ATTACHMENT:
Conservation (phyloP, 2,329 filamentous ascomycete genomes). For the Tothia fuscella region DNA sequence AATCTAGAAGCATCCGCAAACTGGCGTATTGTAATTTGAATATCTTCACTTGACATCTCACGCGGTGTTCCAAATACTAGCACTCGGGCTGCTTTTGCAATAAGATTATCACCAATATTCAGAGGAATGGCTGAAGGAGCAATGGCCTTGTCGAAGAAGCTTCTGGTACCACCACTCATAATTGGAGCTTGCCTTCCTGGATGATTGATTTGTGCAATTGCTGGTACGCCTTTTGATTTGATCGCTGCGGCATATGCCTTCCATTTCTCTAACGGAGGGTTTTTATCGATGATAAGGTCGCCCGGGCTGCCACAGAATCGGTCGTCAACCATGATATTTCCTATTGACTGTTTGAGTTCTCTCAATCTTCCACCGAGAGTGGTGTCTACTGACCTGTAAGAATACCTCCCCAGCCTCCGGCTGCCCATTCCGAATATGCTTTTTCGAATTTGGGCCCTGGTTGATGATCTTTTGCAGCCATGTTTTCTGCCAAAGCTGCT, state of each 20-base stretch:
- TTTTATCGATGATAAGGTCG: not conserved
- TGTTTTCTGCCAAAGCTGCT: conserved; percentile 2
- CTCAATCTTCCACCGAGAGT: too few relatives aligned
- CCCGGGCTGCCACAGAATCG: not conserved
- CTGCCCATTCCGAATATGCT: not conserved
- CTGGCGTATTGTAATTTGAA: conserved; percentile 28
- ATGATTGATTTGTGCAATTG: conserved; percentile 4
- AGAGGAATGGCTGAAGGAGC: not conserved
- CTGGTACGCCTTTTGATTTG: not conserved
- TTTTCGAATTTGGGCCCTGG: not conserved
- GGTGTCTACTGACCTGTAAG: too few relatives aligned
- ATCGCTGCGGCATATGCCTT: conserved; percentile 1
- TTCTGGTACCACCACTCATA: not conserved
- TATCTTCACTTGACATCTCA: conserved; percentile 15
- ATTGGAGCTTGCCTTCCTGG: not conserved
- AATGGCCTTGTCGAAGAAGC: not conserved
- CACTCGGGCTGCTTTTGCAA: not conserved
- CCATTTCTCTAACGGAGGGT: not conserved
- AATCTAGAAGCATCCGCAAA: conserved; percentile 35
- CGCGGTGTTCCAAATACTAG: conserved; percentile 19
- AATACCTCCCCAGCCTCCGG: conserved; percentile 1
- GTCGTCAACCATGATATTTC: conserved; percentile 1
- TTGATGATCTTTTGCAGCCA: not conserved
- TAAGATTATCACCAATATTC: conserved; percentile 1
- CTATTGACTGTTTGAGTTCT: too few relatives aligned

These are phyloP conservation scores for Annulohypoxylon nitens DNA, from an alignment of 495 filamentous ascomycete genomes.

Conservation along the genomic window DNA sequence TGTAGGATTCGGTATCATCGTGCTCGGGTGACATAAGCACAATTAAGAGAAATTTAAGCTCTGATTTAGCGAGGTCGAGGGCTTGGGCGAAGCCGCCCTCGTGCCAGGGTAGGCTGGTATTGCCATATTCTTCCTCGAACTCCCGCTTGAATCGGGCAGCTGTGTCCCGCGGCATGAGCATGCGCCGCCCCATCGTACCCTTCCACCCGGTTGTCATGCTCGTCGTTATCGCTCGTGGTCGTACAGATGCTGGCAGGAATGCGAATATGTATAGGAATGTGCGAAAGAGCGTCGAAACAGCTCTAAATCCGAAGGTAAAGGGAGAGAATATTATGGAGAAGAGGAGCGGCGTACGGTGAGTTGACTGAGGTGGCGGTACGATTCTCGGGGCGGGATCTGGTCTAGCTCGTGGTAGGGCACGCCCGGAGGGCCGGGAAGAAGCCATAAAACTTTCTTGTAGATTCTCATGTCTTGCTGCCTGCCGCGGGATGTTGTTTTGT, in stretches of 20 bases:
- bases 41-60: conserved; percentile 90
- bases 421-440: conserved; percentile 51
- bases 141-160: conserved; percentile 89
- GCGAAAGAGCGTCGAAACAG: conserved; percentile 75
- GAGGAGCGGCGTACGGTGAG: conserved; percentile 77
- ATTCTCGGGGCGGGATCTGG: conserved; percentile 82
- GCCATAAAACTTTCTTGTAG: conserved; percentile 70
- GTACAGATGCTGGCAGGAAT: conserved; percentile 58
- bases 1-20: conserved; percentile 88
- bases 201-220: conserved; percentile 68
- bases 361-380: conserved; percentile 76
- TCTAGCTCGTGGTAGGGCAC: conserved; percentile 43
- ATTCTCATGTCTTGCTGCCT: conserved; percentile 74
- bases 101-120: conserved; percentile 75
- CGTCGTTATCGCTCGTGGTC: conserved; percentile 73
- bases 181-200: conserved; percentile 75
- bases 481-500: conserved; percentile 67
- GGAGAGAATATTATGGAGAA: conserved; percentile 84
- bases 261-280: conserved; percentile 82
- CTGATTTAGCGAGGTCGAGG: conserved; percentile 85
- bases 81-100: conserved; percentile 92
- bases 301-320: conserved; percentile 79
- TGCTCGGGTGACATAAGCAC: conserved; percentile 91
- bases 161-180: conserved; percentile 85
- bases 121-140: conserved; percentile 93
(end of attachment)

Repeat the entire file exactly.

Conservation (phyloP, 2,329 filamentous ascomycete genomes). For the Tothia fuscella region DNA sequence AATCTAGAAGCATCCGCAAACTGGCGTATTGTAATTTGAATATCTTCACTTGACATCTCACGCGGTGTTCCAAATACTAGCACTCGGGCTGCTTTTGCAATAAGATTATCACCAATATTCAGAGGAATGGCTGAAGGAGCAATGGCCTTGTCGAAGAAGCTTCTGGTACCACCACTCATAATTGGAGCTTGCCTTCCTGGATGATTGATTTGTGCAATTGCTGGTACGCCTTTTGATTTGATCGCTGCGGCATATGCCTTCCATTTCTCTAACGGAGGGTTTTTATCGATGATAAGGTCGCCCGGGCTGCCACAGAATCGGTCGTCAACCATGATATTTCCTATTGACTGTTTGAGTTCTCTCAATCTTCCACCGAGAGTGGTGTCTACTGACCTGTAAGAATACCTCCCCAGCCTCCGGCTGCCCATTCCGAATATGCTTTTTCGAATTTGGGCCCTGGTTGATGATCTTTTGCAGCCATGTTTTCTGCCAAAGCTGCT, state of each 20-base stretch:
- TTTTATCGATGATAAGGTCG: not conserved
- TGTTTTCTGCCAAAGCTGCT: conserved; percentile 2
- CTCAATCTTCCACCGAGAGT: too few relatives aligned
- CCCGGGCTGCCACAGAATCG: not conserved
- CTGCCCATTCCGAATATGCT: not conserved
- CTGGCGTATTGTAATTTGAA: conserved; percentile 28
- ATGATTGATTTGTGCAATTG: conserved; percentile 4
- AGAGGAATGGCTGAAGGAGC: not conserved
- CTGGTACGCCTTTTGATTTG: not conserved
- TTTTCGAATTTGGGCCCTGG: not conserved
- GGTGTCTACTGACCTGTAAG: too few relatives aligned
- ATCGCTGCGGCATATGCCTT: conserved; percentile 1
- TTCTGGTACCACCACTCATA: not conserved
- TATCTTCACTTGACATCTCA: conserved; percentile 15
- ATTGGAGCTTGCCTTCCTGG: not conserved
- AATGGCCTTGTCGAAGAAGC: not conserved
- CACTCGGGCTGCTTTTGCAA: not conserved
- CCATTTCTCTAACGGAGGGT: not conserved
- AATCTAGAAGCATCCGCAAA: conserved; percentile 35
- CGCGGTGTTCCAAATACTAG: conserved; percentile 19
- AATACCTCCCCAGCCTCCGG: conserved; percentile 1
- GTCGTCAACCATGATATTTC: conserved; percentile 1
- TTGATGATCTTTTGCAGCCA: not conserved
- TAAGATTATCACCAATATTC: conserved; percentile 1
- CTATTGACTGTTTGAGTTCT: too few relatives aligned

These are phyloP conservation scores for Annulohypoxylon nitens DNA, from an alignment of 495 filamentous ascomycete genomes.

Conservation along the genomic window DNA sequence TGTAGGATTCGGTATCATCGTGCTCGGGTGACATAAGCACAATTAAGAGAAATTTAAGCTCTGATTTAGCGAGGTCGAGGGCTTGGGCGAAGCCGCCCTCGTGCCAGGGTAGGCTGGTATTGCCATATTCTTCCTCGAACTCCCGCTTGAATCGGGCAGCTGTGTCCCGCGGCATGAGCATGCGCCGCCCCATCGTACCCTTCCACCCGGTTGTCATGCTCGTCGTTATCGCTCGTGGTCGTACAGATGCTGGCAGGAATGCGAATATGTATAGGAATGTGCGAAAGAGCGTCGAAACAGCTCTAAATCCGAAGGTAAAGGGAGAGAATATTATGGAGAAGAGGAGCGGCGTACGGTGAGTTGACTGAGGTGGCGGTACGATTCTCGGGGCGGGATCTGGTCTAGCTCGTGGTAGGGCACGCCCGGAGGGCCGGGAAGAAGCCATAAAACTTTCTTGTAGATTCTCATGTCTTGCTGCCTGCCGCGGGATGTTGTTTTGT, in stretches of 20 bases:
- bases 41-60: conserved; percentile 90
- bases 421-440: conserved; percentile 51
- bases 141-160: conserved; percentile 89
- GCGAAAGAGCGTCGAAACAG: conserved; percentile 75
- GAGGAGCGGCGTACGGTGAG: conserved; percentile 77
- ATTCTCGGGGCGGGATCTGG: conserved; percentile 82
- GCCATAAAACTTTCTTGTAG: conserved; percentile 70
- GTACAGATGCTGGCAGGAAT: conserved; percentile 58
- bases 1-20: conserved; percentile 88
- bases 201-220: conserved; percentile 68
- bases 361-380: conserved; percentile 76
- TCTAGCTCGTGGTAGGGCAC: conserved; percentile 43
- ATTCTCATGTCTTGCTGCCT: conserved; percentile 74
- bases 101-120: conserved; percentile 75
- CGTCGTTATCGCTCGTGGTC: conserved; percentile 73
- bases 181-200: conserved; percentile 75
- bases 481-500: conserved; percentile 67
- GGAGAGAATATTATGGAGAA: conserved; percentile 84
- bases 261-280: conserved; percentile 82
- CTGATTTAGCGAGGTCGAGG: conserved; percentile 85
- bases 81-100: conserved; percentile 92
- bases 301-320: conserved; percentile 79
- TGCTCGGGTGACATAAGCAC: conserved; percentile 91
- bases 161-180: conserved; percentile 85
- bases 121-140: conserved; percentile 93